The comments cover the obvious objections and positions. Believers are awash in opinion. (Of course proponents of same-sex marriage will not confront a Muslim bakery.)
But a “religious” service held in a “church” officiated by recognized ministers will be a soon coming battle.
A trial attorney friend is adamant, that is the case to fight. While I admire his tenacity, I loathe the idea of being “that church.” Yet, will we – church leaders – be willing to fight that fight when it knocks on our door? Many prominent evangelical churches already accept same-sex couples. Will they officiate weddings for the same? Will they weather lawsuits, spend thousands – even millions – of dollars and watch the pews thin?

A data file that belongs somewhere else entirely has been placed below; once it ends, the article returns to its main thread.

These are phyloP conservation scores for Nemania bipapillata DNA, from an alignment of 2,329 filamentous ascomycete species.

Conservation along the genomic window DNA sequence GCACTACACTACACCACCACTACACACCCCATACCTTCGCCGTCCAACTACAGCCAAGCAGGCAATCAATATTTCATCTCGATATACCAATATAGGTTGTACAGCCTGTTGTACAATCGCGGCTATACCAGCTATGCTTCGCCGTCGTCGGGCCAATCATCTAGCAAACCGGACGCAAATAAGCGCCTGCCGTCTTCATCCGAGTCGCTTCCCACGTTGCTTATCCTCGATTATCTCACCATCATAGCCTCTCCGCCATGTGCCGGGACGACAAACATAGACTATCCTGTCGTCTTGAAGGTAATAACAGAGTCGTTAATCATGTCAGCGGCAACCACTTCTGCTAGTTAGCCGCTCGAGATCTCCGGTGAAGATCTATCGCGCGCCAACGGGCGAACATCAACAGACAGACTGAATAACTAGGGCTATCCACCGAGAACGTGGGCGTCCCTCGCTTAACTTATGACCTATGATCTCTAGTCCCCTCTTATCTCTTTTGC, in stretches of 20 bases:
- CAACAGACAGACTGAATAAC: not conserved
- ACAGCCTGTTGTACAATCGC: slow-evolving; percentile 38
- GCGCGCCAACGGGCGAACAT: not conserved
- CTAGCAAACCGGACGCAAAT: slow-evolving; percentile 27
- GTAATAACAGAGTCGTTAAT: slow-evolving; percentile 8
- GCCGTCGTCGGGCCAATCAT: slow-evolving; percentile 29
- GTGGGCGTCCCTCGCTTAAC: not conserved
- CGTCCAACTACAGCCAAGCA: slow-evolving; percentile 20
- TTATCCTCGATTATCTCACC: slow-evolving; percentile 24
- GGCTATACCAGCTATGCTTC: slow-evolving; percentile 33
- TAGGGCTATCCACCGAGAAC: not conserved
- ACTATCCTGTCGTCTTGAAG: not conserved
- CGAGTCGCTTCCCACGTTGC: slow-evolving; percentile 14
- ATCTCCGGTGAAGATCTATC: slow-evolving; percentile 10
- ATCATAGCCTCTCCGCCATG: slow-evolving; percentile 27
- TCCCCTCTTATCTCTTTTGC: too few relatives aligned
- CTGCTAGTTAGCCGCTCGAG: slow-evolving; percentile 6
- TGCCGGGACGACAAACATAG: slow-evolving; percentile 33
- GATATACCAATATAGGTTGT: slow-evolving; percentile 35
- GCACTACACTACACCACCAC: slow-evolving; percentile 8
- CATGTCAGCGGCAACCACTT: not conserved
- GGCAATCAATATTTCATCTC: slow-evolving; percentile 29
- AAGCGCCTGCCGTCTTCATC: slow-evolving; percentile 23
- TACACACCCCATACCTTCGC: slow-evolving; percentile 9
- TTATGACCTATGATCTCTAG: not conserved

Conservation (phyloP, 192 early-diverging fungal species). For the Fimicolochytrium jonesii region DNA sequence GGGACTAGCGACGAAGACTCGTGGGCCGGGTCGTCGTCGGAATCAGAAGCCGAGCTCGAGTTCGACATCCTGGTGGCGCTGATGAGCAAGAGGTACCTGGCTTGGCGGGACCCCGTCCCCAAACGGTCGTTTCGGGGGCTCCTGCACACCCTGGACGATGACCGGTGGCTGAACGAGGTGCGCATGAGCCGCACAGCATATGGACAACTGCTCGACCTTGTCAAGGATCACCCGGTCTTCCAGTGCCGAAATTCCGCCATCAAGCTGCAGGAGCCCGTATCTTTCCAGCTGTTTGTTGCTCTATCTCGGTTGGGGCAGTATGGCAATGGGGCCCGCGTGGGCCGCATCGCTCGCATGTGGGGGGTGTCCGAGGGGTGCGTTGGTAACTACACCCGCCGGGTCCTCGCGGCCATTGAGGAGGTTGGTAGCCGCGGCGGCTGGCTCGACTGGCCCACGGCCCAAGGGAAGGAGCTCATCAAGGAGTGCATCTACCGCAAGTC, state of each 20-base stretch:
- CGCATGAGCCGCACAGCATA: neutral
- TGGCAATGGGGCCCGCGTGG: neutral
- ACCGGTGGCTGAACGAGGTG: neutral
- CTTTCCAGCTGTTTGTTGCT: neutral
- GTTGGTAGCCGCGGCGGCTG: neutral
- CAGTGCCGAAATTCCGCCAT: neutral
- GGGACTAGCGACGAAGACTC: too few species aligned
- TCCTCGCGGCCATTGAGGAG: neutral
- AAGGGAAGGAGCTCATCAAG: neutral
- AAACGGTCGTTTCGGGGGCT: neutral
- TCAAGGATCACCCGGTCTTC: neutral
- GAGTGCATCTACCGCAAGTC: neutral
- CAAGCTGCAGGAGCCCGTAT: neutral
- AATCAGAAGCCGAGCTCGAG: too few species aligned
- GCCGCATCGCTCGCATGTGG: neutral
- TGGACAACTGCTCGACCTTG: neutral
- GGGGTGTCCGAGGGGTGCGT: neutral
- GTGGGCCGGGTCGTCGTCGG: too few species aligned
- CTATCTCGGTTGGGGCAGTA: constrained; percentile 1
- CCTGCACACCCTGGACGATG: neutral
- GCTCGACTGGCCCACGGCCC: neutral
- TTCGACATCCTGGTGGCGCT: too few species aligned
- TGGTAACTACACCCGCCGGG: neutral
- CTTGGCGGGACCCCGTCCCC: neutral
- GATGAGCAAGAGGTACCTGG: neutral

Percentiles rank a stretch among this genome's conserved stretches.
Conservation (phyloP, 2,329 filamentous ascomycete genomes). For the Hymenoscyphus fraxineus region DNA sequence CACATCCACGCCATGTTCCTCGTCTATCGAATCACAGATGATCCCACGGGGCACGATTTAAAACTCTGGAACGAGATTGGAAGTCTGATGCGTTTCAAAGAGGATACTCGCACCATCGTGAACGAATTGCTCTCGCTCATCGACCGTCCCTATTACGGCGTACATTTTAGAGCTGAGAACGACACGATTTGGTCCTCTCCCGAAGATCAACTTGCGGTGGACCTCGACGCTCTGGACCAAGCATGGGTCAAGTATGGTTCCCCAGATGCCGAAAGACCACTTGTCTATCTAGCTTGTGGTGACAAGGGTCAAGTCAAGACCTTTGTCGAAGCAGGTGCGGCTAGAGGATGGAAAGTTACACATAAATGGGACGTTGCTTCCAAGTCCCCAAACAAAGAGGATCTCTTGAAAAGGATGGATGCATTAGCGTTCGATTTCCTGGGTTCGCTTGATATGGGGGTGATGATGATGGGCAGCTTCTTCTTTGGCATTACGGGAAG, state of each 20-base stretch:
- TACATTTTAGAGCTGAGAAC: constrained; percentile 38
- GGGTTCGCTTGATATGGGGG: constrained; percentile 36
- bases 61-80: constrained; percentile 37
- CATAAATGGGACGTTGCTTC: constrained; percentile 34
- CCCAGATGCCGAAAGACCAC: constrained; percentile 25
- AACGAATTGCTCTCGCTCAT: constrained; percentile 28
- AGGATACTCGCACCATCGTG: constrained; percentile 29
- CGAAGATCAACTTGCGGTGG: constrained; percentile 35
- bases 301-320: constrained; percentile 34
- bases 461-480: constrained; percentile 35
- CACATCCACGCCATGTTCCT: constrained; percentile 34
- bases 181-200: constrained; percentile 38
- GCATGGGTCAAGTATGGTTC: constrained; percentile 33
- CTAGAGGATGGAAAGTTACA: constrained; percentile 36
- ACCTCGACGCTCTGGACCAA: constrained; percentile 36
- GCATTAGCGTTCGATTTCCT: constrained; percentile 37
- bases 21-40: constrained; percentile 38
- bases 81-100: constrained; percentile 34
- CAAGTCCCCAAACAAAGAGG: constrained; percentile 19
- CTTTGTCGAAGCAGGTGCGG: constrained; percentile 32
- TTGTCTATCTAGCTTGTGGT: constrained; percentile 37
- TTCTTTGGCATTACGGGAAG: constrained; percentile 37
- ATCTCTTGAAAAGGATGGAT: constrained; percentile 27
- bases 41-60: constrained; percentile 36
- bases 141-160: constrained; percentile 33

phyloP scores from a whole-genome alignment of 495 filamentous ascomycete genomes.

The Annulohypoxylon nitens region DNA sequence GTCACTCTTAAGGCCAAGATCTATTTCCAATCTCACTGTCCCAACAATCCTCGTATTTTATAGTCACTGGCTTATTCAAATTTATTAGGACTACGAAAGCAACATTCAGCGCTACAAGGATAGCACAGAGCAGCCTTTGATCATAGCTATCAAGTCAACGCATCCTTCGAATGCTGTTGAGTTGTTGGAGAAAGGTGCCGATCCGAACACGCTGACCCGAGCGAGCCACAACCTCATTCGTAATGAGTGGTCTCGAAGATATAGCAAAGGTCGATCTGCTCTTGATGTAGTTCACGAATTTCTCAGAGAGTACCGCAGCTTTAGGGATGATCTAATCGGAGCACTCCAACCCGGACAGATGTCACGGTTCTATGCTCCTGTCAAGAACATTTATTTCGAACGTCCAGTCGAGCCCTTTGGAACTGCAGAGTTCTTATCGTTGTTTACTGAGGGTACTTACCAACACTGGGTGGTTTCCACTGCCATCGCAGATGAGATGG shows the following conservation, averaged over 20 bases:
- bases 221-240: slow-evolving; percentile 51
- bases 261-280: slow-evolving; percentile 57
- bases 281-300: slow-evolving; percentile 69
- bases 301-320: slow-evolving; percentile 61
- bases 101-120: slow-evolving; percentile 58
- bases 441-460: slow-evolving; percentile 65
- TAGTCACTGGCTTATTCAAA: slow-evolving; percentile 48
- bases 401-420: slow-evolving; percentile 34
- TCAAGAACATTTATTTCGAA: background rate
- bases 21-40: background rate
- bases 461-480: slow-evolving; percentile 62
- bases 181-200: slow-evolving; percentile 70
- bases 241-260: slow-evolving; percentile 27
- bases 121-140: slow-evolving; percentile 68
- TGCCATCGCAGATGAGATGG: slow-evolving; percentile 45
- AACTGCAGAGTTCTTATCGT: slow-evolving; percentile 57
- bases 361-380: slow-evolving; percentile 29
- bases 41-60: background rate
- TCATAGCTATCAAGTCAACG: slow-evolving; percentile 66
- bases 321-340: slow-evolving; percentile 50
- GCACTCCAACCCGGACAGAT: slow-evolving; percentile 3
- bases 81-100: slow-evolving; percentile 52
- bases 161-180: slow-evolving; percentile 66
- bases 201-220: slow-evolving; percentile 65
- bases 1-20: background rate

While I am not a fatalist – the Lord God is the Sovereign King – we live in a fallen world. America, for all her celebrated history, is yet the great experiment. From a biblical perspective, she has failed. But many good men and women who love Christ, who are sinners saved by grace and fail often still press on. They want to be more like Christ. They want to grow. They want to live pleasing to the Lord. It is in the person of Jesus Christ and His church where my hope resides.
A Big Debate With Big Complications
Many are comparing Obergefell v. Hodges, popularly referred to as the “Supreme Court Gay Marriage Argument” to the “biggest case since Roe v. Wade”. In this comparison, consider that since Roe v. Wade we have far greater division than unity over abortion.